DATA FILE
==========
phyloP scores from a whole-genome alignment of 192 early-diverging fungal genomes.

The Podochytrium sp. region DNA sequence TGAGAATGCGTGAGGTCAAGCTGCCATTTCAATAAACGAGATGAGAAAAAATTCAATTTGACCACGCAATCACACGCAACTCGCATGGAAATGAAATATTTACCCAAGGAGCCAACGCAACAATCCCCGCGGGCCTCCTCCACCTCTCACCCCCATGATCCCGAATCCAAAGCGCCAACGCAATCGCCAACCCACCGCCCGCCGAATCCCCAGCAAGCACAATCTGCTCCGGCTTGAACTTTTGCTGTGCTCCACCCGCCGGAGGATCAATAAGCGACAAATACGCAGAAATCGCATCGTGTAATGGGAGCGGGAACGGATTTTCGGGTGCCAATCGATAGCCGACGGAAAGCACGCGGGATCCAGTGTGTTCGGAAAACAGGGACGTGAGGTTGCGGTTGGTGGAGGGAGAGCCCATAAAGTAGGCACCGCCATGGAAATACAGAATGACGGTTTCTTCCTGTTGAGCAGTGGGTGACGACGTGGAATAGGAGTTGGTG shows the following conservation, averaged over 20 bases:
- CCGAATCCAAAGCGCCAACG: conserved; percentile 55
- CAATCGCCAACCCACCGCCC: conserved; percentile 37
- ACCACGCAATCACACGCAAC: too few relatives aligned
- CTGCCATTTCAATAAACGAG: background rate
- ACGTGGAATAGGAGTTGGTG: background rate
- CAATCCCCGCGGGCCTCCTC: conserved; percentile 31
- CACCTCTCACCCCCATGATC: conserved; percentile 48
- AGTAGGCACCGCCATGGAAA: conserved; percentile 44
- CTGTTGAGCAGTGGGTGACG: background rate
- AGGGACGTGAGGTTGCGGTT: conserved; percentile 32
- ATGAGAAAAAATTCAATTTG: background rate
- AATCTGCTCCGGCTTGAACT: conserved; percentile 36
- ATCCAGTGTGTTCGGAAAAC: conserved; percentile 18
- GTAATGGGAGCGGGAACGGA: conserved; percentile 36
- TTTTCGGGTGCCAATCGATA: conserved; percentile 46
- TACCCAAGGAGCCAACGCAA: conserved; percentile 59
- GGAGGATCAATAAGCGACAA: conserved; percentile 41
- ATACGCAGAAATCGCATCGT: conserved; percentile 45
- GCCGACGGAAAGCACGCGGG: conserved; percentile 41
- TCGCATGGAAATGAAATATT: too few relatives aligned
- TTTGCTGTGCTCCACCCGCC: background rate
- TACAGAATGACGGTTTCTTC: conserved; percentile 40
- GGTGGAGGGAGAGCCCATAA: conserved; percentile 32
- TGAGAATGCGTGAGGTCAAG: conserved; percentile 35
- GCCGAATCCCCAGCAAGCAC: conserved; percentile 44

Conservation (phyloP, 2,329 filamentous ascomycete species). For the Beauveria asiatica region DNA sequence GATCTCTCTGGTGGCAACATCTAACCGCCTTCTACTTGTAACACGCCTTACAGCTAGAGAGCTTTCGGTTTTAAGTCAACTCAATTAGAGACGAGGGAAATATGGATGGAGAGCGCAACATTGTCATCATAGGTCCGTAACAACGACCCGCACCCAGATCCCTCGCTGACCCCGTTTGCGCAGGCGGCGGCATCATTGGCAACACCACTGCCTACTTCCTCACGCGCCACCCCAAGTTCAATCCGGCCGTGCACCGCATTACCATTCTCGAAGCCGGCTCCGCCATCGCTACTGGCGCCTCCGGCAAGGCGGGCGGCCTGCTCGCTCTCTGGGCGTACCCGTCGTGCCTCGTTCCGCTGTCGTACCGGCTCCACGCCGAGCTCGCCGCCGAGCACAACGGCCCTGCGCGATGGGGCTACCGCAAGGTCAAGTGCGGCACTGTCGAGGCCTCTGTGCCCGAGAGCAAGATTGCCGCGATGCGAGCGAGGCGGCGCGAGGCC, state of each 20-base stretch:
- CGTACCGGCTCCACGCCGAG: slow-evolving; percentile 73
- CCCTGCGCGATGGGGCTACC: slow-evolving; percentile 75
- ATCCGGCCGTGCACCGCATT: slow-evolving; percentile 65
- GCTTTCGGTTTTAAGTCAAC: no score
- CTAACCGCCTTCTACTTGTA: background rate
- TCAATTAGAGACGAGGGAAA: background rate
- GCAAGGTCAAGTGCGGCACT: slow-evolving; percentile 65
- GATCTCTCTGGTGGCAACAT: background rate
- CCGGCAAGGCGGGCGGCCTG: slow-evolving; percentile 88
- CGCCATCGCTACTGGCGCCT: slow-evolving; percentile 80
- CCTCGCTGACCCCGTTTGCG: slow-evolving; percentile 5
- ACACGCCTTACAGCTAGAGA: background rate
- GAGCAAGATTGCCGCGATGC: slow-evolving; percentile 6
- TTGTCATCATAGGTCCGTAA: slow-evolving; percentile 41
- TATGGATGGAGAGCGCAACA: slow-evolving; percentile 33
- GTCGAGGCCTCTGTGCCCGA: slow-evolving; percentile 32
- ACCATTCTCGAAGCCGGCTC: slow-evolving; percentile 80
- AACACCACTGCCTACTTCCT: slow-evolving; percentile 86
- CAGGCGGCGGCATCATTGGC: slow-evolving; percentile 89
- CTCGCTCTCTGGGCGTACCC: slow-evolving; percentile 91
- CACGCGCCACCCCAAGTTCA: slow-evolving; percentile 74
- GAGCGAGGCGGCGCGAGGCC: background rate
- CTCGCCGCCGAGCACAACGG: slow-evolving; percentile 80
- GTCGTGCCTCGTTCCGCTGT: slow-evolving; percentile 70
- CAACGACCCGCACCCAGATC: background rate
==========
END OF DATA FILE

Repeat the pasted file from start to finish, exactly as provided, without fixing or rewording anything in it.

phyloP scores from a whole-genome alignment of 192 early-diverging fungal genomes.

The Podochytrium sp. region DNA sequence TGAGAATGCGTGAGGTCAAGCTGCCATTTCAATAAACGAGATGAGAAAAAATTCAATTTGACCACGCAATCACACGCAACTCGCATGGAAATGAAATATTTACCCAAGGAGCCAACGCAACAATCCCCGCGGGCCTCCTCCACCTCTCACCCCCATGATCCCGAATCCAAAGCGCCAACGCAATCGCCAACCCACCGCCCGCCGAATCCCCAGCAAGCACAATCTGCTCCGGCTTGAACTTTTGCTGTGCTCCACCCGCCGGAGGATCAATAAGCGACAAATACGCAGAAATCGCATCGTGTAATGGGAGCGGGAACGGATTTTCGGGTGCCAATCGATAGCCGACGGAAAGCACGCGGGATCCAGTGTGTTCGGAAAACAGGGACGTGAGGTTGCGGTTGGTGGAGGGAGAGCCCATAAAGTAGGCACCGCCATGGAAATACAGAATGACGGTTTCTTCCTGTTGAGCAGTGGGTGACGACGTGGAATAGGAGTTGGTG shows the following conservation, averaged over 20 bases:
- CCGAATCCAAAGCGCCAACG: conserved; percentile 55
- CAATCGCCAACCCACCGCCC: conserved; percentile 37
- ACCACGCAATCACACGCAAC: too few relatives aligned
- CTGCCATTTCAATAAACGAG: background rate
- ACGTGGAATAGGAGTTGGTG: background rate
- CAATCCCCGCGGGCCTCCTC: conserved; percentile 31
- CACCTCTCACCCCCATGATC: conserved; percentile 48
- AGTAGGCACCGCCATGGAAA: conserved; percentile 44
- CTGTTGAGCAGTGGGTGACG: background rate
- AGGGACGTGAGGTTGCGGTT: conserved; percentile 32
- ATGAGAAAAAATTCAATTTG: background rate
- AATCTGCTCCGGCTTGAACT: conserved; percentile 36
- ATCCAGTGTGTTCGGAAAAC: conserved; percentile 18
- GTAATGGGAGCGGGAACGGA: conserved; percentile 36
- TTTTCGGGTGCCAATCGATA: conserved; percentile 46
- TACCCAAGGAGCCAACGCAA: conserved; percentile 59
- GGAGGATCAATAAGCGACAA: conserved; percentile 41
- ATACGCAGAAATCGCATCGT: conserved; percentile 45
- GCCGACGGAAAGCACGCGGG: conserved; percentile 41
- TCGCATGGAAATGAAATATT: too few relatives aligned
- TTTGCTGTGCTCCACCCGCC: background rate
- TACAGAATGACGGTTTCTTC: conserved; percentile 40
- GGTGGAGGGAGAGCCCATAA: conserved; percentile 32
- TGAGAATGCGTGAGGTCAAG: conserved; percentile 35
- GCCGAATCCCCAGCAAGCAC: conserved; percentile 44

Conservation (phyloP, 2,329 filamentous ascomycete species). For the Beauveria asiatica region DNA sequence GATCTCTCTGGTGGCAACATCTAACCGCCTTCTACTTGTAACACGCCTTACAGCTAGAGAGCTTTCGGTTTTAAGTCAACTCAATTAGAGACGAGGGAAATATGGATGGAGAGCGCAACATTGTCATCATAGGTCCGTAACAACGACCCGCACCCAGATCCCTCGCTGACCCCGTTTGCGCAGGCGGCGGCATCATTGGCAACACCACTGCCTACTTCCTCACGCGCCACCCCAAGTTCAATCCGGCCGTGCACCGCATTACCATTCTCGAAGCCGGCTCCGCCATCGCTACTGGCGCCTCCGGCAAGGCGGGCGGCCTGCTCGCTCTCTGGGCGTACCCGTCGTGCCTCGTTCCGCTGTCGTACCGGCTCCACGCCGAGCTCGCCGCCGAGCACAACGGCCCTGCGCGATGGGGCTACCGCAAGGTCAAGTGCGGCACTGTCGAGGCCTCTGTGCCCGAGAGCAAGATTGCCGCGATGCGAGCGAGGCGGCGCGAGGCC, state of each 20-base stretch:
- CGTACCGGCTCCACGCCGAG: slow-evolving; percentile 73
- CCCTGCGCGATGGGGCTACC: slow-evolving; percentile 75
- ATCCGGCCGTGCACCGCATT: slow-evolving; percentile 65
- GCTTTCGGTTTTAAGTCAAC: no score
- CTAACCGCCTTCTACTTGTA: background rate
- TCAATTAGAGACGAGGGAAA: background rate
- GCAAGGTCAAGTGCGGCACT: slow-evolving; percentile 65
- GATCTCTCTGGTGGCAACAT: background rate
- CCGGCAAGGCGGGCGGCCTG: slow-evolving; percentile 88
- CGCCATCGCTACTGGCGCCT: slow-evolving; percentile 80
- CCTCGCTGACCCCGTTTGCG: slow-evolving; percentile 5
- ACACGCCTTACAGCTAGAGA: background rate
- GAGCAAGATTGCCGCGATGC: slow-evolving; percentile 6
- TTGTCATCATAGGTCCGTAA: slow-evolving; percentile 41
- TATGGATGGAGAGCGCAACA: slow-evolving; percentile 33
- GTCGAGGCCTCTGTGCCCGA: slow-evolving; percentile 32
- ACCATTCTCGAAGCCGGCTC: slow-evolving; percentile 80
- AACACCACTGCCTACTTCCT: slow-evolving; percentile 86
- CAGGCGGCGGCATCATTGGC: slow-evolving; percentile 89
- CTCGCTCTCTGGGCGTACCC: slow-evolving; percentile 91
- CACGCGCCACCCCAAGTTCA: slow-evolving; percentile 74
- GAGCGAGGCGGCGCGAGGCC: background rate
- CTCGCCGCCGAGCACAACGG: slow-evolving; percentile 80
- GTCGTGCCTCGTTCCGCTGT: slow-evolving; percentile 70
- CAACGACCCGCACCCAGATC: background rate